Our aging strategy must include women


There are now over 6.8 million seniors in Canada. By 2026, we expect our country to become a super-aged society, where 20% of the population will be 65 or older.

Yet Canada faces a major policy gap: the lack of a national plan to support our aging population.

The impact of the pandemic on older adults, especially long-term care homes, calls for critical action. Along with long-term care reform, we need a plan to meet the health needs of older Canadians in the community where 93% of seniors live.

Canada has approximately 304 geriatricians, for example—one geriatrician for every 100,000—and a lack of access to primary care, far from sufficient to meet the demand of our elderly population, particularly in rural areas.

It is time we had a national strategy on aging.

This strategy must be inclusive. A one-size-fits-all approach to supporting healthy aging will leave many Canadians behind, primarily women. Older women make up the majority of the aging population.

Women have specific and unique health needs that are often not recognized by our health system and its care providers. Some medical conditions such as osteoporosis, thyroid problems and headaches, for example, present more often in women, and other conditions, such as heart disease, present differently and are not always recognized by clinicians. Older women are also more likely to experience side effects from medications and may require lower doses of certain medications than men.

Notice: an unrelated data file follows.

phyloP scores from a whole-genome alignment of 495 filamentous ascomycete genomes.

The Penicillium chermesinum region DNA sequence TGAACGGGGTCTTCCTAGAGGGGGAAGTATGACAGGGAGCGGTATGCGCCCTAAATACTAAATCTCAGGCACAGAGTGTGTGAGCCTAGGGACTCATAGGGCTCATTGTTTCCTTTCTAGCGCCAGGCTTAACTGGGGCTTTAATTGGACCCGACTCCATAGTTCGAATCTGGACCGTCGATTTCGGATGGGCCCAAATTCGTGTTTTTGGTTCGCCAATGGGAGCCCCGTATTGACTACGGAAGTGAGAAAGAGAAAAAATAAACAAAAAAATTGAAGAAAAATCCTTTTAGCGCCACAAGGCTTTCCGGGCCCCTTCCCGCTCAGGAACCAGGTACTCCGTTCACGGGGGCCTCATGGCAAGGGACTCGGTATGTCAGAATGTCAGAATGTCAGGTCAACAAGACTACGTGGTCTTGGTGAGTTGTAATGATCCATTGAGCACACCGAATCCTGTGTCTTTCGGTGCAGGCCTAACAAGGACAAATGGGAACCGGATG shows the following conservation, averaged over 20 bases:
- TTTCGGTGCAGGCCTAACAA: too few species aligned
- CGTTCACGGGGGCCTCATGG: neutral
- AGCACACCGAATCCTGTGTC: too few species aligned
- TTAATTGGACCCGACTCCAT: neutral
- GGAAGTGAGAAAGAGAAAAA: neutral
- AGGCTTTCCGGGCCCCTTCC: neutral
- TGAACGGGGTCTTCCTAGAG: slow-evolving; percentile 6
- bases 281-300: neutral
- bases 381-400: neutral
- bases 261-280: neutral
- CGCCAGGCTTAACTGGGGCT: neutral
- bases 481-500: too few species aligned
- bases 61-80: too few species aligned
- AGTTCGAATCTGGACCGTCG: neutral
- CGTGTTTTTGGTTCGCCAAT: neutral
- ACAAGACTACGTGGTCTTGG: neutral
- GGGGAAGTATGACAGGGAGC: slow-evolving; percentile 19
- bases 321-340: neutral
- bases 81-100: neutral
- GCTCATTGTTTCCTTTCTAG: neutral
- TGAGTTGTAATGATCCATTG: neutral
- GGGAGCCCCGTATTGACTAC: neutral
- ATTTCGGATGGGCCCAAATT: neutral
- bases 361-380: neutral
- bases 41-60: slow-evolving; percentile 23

These health problems are further compounded by the socio-cultural and economic inequalities that women face throughout their lives. Older people, especially older women, do not always have access to uninsured health services, such as dental, vision and hearing care. They are more likely than men to face poverty and lack the means to afford appropriate care to live in their communities.

An effective aging strategy would enable older people to actively participate and contribute within their communities, provide affordable options for health care and social services, and address systemic inequalities based on gender and age.

Healthy aging is a major global priority – it is high on the agenda of the United Nations and the World Health Organization. Countries such as Japan and Singapore have made significant investments to support their older populations, including promoting lifelong learning and social integration, as well as establishing home care and residential facilities. age-friendly services and designing age-friendly technologies.

In Arnsberg, Germany, considered one of the most age-friendly cities in the world, seniors can access affordable housing and care options, contribute and participate in social life, and feel connected. to their communities.

The world has given us a model to build our own roadmap. We must apply these lessons and develop a way forward to meet the unique needs of Canadians and build our own age-friendly communities.

We need a strategy.

Dr. Paula Rochon is a geriatrician and founding director, and Surbhi Kalia is the chief strategy officer for the Women’s Age Lab at Women’s College Hospital.
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